Kersey Sturdivant • Fun Science Friday, Uncategorized • April 24, 2015
You’ve been there before. You are sitting or standing around and get a mental sensation that you need to “pop your knuckles”. A swift squeeze of your fingers and the tension is relieved. Crisis averted. But why do knuckles make that popping sound when you crack them? If questions like this keep you up at night… maybe you need to reevaluate your priorities. But, if the start of this article has piqued your interest, you will be pleased to know that a a team of researchers, led by the University of Alberta Faculty of Rehabilitation Medicine, have confirmed the reasons for knuckle popping.
Pull My Finger experiment. The radiofrequency coil inside the clear housing (left).
The metocarpophaangeal (MCP) joint of interest centred over the bore of the radiofrequency coil (middle). The participant’s hand within the imaging magnet (right). (Photo credit: Kawchuck et al. 2015, PLoS ONE)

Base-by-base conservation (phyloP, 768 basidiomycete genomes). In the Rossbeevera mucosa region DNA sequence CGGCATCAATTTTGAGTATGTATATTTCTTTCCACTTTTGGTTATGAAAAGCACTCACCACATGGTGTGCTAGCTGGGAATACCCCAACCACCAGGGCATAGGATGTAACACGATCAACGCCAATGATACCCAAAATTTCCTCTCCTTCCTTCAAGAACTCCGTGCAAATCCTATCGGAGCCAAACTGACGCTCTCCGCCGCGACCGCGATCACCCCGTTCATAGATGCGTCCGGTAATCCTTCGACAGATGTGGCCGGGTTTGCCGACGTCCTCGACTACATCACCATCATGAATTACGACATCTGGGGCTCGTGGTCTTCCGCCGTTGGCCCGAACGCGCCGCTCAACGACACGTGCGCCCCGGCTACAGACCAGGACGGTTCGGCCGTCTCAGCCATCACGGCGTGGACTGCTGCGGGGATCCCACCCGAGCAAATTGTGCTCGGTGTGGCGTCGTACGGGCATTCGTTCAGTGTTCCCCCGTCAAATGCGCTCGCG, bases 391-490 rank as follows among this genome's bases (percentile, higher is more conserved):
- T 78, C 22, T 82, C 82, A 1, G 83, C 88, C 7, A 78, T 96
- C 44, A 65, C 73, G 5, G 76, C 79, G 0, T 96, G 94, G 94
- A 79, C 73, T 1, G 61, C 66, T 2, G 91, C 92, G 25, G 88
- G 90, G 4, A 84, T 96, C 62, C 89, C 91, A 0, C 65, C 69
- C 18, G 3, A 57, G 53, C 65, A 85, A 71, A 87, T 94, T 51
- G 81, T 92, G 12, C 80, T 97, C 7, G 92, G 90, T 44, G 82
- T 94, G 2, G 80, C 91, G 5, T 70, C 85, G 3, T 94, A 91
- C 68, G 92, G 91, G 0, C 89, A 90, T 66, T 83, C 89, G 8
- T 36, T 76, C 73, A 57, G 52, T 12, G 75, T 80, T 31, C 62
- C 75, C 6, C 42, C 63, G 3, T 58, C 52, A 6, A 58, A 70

Andrew David Thaler • deep sea, marine science, Natural Science, Science • April 23, 2015
Fig 3. Temporal sequence of landscape at/around Hole D/E. From Nakajima et al. 2015.
A longtime submariner I know tells the story of a most unusual dive. On this particular plunge, they went down into the briny deep to place what can best be described as a giant manhole cover on the seafloor. There was a hole, and, by all accounts, the sea was draining in to it.